UTPD prepares to launch crime reporting app as chief raises homeless camping concerns

Austin

AUSTIN (KXAN) — The police department at the University of Texas at Austin plans to launch a new app this fall semester that will make it easier for students to report crimes and submit tips they’d like officers to check out.

The app, called LiveSafe, will allow students to take photos of suspicious people or activities, request help if they don’t feel safe and connect to other law enforcement resources.

Lt. Layne Smith, a leader in UTPD’s community engagement division, said no issue is too small to report. Even if nothing comes of the tip, officers want students to feel comfortable sharing their concerns.

“It sounds kind of silly, but sometimes there’s certain doors that keep being left open and we help them and we try to figure out, okay, what’s actually going on here,” Smith said. “If there’s a string of car burglaries in a certain area, we can get ahead of that.”

The department is not sure when the app will launch but hopes it will be this fall.

This app comes as UTPD Chief David Carter asks the city of Austin to ban camping around the perimeter of campus.

The city relaxed restrictions this summer, allowing people to camp in public places. Advocates say it decriminalizes being homeless, but opponents worry it ties the hands of police officers and leads to safety concerns.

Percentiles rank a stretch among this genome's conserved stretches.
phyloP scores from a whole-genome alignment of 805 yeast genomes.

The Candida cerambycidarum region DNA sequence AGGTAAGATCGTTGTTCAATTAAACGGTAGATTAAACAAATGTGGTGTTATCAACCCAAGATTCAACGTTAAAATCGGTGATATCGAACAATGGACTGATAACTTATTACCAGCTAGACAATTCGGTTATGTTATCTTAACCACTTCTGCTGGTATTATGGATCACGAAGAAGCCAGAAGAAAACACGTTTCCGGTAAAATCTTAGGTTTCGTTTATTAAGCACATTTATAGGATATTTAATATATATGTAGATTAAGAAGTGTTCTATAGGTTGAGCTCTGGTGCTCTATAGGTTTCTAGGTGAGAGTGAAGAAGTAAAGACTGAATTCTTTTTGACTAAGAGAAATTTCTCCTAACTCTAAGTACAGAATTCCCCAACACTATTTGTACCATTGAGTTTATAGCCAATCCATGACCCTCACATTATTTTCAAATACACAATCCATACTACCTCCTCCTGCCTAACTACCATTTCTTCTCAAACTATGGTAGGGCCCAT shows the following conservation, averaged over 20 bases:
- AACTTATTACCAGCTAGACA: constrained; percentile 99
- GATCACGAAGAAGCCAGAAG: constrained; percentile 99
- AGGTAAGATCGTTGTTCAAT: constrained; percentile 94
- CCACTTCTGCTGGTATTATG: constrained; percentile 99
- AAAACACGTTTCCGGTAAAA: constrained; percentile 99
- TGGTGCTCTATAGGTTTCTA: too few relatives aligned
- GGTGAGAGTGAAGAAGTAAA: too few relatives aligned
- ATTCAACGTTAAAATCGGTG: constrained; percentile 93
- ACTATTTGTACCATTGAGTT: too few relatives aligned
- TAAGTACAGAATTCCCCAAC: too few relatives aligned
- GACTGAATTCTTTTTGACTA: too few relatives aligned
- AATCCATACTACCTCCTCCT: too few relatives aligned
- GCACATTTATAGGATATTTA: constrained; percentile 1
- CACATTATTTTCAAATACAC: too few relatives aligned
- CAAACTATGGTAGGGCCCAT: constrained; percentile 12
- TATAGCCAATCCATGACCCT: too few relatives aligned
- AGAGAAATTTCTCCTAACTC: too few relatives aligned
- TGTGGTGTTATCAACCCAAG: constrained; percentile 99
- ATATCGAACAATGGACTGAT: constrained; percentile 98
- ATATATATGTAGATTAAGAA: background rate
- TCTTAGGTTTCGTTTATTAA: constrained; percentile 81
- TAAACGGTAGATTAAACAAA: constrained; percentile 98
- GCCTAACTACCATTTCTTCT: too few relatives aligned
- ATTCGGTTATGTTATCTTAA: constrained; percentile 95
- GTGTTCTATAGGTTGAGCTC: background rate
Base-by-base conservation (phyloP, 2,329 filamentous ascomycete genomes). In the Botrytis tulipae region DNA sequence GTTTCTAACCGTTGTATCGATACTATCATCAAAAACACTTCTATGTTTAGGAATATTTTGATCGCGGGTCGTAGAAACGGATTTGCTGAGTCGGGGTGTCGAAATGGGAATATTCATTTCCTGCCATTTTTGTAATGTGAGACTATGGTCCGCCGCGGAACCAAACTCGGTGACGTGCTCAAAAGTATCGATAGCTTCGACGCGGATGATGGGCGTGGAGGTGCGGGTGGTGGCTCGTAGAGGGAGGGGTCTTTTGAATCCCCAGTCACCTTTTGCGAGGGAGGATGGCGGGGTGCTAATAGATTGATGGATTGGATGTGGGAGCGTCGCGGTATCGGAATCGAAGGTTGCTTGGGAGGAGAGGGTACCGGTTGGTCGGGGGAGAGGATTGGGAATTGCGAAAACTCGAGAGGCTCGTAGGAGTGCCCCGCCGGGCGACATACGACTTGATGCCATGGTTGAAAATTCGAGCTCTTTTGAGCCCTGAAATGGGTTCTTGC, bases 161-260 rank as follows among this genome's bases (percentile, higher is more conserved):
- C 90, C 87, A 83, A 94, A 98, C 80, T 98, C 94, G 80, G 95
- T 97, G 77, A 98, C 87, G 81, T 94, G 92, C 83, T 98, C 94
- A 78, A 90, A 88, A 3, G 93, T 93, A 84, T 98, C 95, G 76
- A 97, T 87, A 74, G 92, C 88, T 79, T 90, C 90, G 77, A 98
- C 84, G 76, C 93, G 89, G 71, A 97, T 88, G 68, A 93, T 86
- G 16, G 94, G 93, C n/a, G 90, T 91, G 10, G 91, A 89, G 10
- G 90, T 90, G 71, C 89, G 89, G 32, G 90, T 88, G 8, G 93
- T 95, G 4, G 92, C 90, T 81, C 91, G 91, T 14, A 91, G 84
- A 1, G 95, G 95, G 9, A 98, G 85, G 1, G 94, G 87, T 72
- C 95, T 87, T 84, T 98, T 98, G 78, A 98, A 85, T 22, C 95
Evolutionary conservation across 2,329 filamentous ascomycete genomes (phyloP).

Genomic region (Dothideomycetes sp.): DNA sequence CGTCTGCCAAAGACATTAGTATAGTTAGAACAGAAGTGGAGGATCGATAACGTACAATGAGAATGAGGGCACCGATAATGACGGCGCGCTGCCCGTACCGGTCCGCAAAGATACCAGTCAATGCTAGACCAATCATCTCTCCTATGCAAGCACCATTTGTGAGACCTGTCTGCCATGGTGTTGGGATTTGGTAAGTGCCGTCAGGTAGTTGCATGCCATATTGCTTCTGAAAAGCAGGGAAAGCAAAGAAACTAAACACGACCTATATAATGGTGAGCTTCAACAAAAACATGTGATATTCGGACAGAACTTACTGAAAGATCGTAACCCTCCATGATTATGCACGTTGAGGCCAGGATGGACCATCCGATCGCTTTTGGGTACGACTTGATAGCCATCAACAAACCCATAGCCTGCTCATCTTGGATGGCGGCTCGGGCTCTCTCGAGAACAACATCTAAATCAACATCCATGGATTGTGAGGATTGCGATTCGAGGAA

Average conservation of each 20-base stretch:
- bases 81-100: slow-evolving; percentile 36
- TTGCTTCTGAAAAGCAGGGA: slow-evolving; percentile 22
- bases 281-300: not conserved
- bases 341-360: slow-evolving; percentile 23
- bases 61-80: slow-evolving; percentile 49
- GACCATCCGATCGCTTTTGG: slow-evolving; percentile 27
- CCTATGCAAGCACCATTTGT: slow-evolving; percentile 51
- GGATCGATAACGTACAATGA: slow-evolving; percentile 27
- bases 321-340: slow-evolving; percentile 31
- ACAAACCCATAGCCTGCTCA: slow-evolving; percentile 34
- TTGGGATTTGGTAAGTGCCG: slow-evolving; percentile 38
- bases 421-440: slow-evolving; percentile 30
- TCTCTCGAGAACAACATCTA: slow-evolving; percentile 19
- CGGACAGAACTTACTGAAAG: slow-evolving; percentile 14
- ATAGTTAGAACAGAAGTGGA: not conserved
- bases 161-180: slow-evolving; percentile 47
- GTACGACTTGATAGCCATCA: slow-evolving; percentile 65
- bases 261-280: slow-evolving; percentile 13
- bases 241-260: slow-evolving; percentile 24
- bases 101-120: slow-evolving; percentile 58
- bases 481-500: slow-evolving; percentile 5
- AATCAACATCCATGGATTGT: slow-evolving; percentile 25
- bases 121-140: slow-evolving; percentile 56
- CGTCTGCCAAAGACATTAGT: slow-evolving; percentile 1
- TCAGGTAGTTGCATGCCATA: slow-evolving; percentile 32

Wednesday, Carter sent a letter to Mayor Steve Adler and city council members asking them to prohibit camping along the Drag, in the West Campus neighborhood and other places around the perimeter of campus.

“The City has a responsibility not only to seek appropriate housing and treatment for the homeless, but to recognize that the interface of young students and some subjects of the homeless community have created potential dangers,” Carter wrote. “This view is not based on discriminatory practices but, rather, on real-world experiences of members of the UT community.”

It’s important to note, however, that the university already bans camping on university property and UTPD has the authority to remove people from campus if they’re causing problems. So the city’s ordinance change did not change how the university police department responds to concerns.

In addition to the new app, UTPD is making officers available by email for students to report concerns.

The department divided UT into districts, much like a city police department would, and students can find and message a representative of their district on the department’s website.

Just like the app, Smith said, the district map gives students another tool to report concerns that don’t warrant a call to 911.

“We need our community partners to help us stop crime before it even happens,” she said. “We need to know what their issues are so we can get ahead of it.”

The 102 officers in the university police department are also now organized into three divisions as the fall semester kicks off: community engagement, public order and investigations and analysis.

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